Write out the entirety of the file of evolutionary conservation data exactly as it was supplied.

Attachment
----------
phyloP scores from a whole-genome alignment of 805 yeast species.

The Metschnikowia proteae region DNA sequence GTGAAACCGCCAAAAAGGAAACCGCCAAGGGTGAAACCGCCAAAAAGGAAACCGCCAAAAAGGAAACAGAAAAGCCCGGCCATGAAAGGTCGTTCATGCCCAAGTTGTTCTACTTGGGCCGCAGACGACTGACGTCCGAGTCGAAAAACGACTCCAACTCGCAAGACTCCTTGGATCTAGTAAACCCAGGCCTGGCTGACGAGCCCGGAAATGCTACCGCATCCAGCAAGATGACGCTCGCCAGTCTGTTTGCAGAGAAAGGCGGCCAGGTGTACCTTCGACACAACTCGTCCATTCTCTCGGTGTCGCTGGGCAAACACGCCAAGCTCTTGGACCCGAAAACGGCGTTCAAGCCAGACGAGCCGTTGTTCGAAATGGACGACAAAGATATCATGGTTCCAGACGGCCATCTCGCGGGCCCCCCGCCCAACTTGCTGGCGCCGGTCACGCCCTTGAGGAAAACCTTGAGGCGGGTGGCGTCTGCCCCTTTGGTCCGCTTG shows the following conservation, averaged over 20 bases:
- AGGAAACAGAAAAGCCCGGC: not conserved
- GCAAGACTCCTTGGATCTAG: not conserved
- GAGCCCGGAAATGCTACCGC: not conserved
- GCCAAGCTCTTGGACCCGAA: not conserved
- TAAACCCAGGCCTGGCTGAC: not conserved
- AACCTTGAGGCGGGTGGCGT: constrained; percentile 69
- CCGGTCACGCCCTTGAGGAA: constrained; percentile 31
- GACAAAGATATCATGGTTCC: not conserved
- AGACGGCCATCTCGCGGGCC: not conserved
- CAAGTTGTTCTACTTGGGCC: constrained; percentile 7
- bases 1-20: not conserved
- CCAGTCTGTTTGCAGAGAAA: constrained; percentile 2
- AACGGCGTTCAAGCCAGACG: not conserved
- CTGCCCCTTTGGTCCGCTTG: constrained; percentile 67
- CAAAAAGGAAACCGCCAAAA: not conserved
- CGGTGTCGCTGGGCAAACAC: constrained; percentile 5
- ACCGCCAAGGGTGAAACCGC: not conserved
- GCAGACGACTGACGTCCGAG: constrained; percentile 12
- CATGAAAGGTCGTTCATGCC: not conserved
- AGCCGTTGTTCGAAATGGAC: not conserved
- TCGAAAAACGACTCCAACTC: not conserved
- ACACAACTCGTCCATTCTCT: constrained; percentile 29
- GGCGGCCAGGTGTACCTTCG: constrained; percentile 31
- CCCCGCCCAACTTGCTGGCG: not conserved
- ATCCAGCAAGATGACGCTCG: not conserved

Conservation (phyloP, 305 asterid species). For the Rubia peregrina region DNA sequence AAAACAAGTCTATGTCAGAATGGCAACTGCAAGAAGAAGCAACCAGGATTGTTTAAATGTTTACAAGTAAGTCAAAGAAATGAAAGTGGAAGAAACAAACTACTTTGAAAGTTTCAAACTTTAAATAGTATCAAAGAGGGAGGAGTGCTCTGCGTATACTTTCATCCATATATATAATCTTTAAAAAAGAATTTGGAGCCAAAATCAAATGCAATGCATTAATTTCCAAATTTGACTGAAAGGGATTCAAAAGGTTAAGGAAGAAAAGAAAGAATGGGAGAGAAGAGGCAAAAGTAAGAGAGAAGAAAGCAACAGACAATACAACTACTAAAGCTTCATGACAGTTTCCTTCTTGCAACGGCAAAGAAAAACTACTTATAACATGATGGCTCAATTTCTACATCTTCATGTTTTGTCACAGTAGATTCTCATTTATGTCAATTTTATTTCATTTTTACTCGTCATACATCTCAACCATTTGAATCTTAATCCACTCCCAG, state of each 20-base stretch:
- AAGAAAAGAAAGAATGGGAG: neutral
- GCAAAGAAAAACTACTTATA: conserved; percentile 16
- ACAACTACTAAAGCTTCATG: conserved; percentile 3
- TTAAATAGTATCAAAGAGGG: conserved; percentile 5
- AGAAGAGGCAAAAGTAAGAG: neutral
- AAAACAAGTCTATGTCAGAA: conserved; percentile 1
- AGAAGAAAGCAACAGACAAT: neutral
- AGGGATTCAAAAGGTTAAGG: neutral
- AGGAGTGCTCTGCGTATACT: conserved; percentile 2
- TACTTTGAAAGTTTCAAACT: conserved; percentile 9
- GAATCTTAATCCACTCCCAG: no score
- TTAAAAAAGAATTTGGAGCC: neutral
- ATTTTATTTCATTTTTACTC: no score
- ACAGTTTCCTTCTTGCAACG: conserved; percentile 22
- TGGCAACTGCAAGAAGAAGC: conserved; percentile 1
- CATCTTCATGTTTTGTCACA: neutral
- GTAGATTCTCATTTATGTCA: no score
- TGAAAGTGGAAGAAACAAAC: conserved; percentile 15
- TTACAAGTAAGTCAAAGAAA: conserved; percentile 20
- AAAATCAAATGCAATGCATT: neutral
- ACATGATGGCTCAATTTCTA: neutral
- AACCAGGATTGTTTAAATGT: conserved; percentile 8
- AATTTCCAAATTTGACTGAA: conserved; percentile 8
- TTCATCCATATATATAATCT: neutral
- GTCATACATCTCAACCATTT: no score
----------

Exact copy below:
phyloP scores from a whole-genome alignment of 805 yeast species.

The Metschnikowia proteae region DNA sequence GTGAAACCGCCAAAAAGGAAACCGCCAAGGGTGAAACCGCCAAAAAGGAAACCGCCAAAAAGGAAACAGAAAAGCCCGGCCATGAAAGGTCGTTCATGCCCAAGTTGTTCTACTTGGGCCGCAGACGACTGACGTCCGAGTCGAAAAACGACTCCAACTCGCAAGACTCCTTGGATCTAGTAAACCCAGGCCTGGCTGACGAGCCCGGAAATGCTACCGCATCCAGCAAGATGACGCTCGCCAGTCTGTTTGCAGAGAAAGGCGGCCAGGTGTACCTTCGACACAACTCGTCCATTCTCTCGGTGTCGCTGGGCAAACACGCCAAGCTCTTGGACCCGAAAACGGCGTTCAAGCCAGACGAGCCGTTGTTCGAAATGGACGACAAAGATATCATGGTTCCAGACGGCCATCTCGCGGGCCCCCCGCCCAACTTGCTGGCGCCGGTCACGCCCTTGAGGAAAACCTTGAGGCGGGTGGCGTCTGCCCCTTTGGTCCGCTTG shows the following conservation, averaged over 20 bases:
- AGGAAACAGAAAAGCCCGGC: not conserved
- GCAAGACTCCTTGGATCTAG: not conserved
- GAGCCCGGAAATGCTACCGC: not conserved
- GCCAAGCTCTTGGACCCGAA: not conserved
- TAAACCCAGGCCTGGCTGAC: not conserved
- AACCTTGAGGCGGGTGGCGT: constrained; percentile 69
- CCGGTCACGCCCTTGAGGAA: constrained; percentile 31
- GACAAAGATATCATGGTTCC: not conserved
- AGACGGCCATCTCGCGGGCC: not conserved
- CAAGTTGTTCTACTTGGGCC: constrained; percentile 7
- bases 1-20: not conserved
- CCAGTCTGTTTGCAGAGAAA: constrained; percentile 2
- AACGGCGTTCAAGCCAGACG: not conserved
- CTGCCCCTTTGGTCCGCTTG: constrained; percentile 67
- CAAAAAGGAAACCGCCAAAA: not conserved
- CGGTGTCGCTGGGCAAACAC: constrained; percentile 5
- ACCGCCAAGGGTGAAACCGC: not conserved
- GCAGACGACTGACGTCCGAG: constrained; percentile 12
- CATGAAAGGTCGTTCATGCC: not conserved
- AGCCGTTGTTCGAAATGGAC: not conserved
- TCGAAAAACGACTCCAACTC: not conserved
- ACACAACTCGTCCATTCTCT: constrained; percentile 29
- GGCGGCCAGGTGTACCTTCG: constrained; percentile 31
- CCCCGCCCAACTTGCTGGCG: not conserved
- ATCCAGCAAGATGACGCTCG: not conserved

Conservation (phyloP, 305 asterid species). For the Rubia peregrina region DNA sequence AAAACAAGTCTATGTCAGAATGGCAACTGCAAGAAGAAGCAACCAGGATTGTTTAAATGTTTACAAGTAAGTCAAAGAAATGAAAGTGGAAGAAACAAACTACTTTGAAAGTTTCAAACTTTAAATAGTATCAAAGAGGGAGGAGTGCTCTGCGTATACTTTCATCCATATATATAATCTTTAAAAAAGAATTTGGAGCCAAAATCAAATGCAATGCATTAATTTCCAAATTTGACTGAAAGGGATTCAAAAGGTTAAGGAAGAAAAGAAAGAATGGGAGAGAAGAGGCAAAAGTAAGAGAGAAGAAAGCAACAGACAATACAACTACTAAAGCTTCATGACAGTTTCCTTCTTGCAACGGCAAAGAAAAACTACTTATAACATGATGGCTCAATTTCTACATCTTCATGTTTTGTCACAGTAGATTCTCATTTATGTCAATTTTATTTCATTTTTACTCGTCATACATCTCAACCATTTGAATCTTAATCCACTCCCAG, state of each 20-base stretch:
- AAGAAAAGAAAGAATGGGAG: neutral
- GCAAAGAAAAACTACTTATA: conserved; percentile 16
- ACAACTACTAAAGCTTCATG: conserved; percentile 3
- TTAAATAGTATCAAAGAGGG: conserved; percentile 5
- AGAAGAGGCAAAAGTAAGAG: neutral
- AAAACAAGTCTATGTCAGAA: conserved; percentile 1
- AGAAGAAAGCAACAGACAAT: neutral
- AGGGATTCAAAAGGTTAAGG: neutral
- AGGAGTGCTCTGCGTATACT: conserved; percentile 2
- TACTTTGAAAGTTTCAAACT: conserved; percentile 9
- GAATCTTAATCCACTCCCAG: no score
- TTAAAAAAGAATTTGGAGCC: neutral
- ATTTTATTTCATTTTTACTC: no score
- ACAGTTTCCTTCTTGCAACG: conserved; percentile 22
- TGGCAACTGCAAGAAGAAGC: conserved; percentile 1
- CATCTTCATGTTTTGTCACA: neutral
- GTAGATTCTCATTTATGTCA: no score
- TGAAAGTGGAAGAAACAAAC: conserved; percentile 15
- TTACAAGTAAGTCAAAGAAA: conserved; percentile 20
- AAAATCAAATGCAATGCATT: neutral
- ACATGATGGCTCAATTTCTA: neutral
- AACCAGGATTGTTTAAATGT: conserved; percentile 8
- AATTTCCAAATTTGACTGAA: conserved; percentile 8
- TTCATCCATATATATAATCT: neutral
- GTCATACATCTCAACCATTT: no score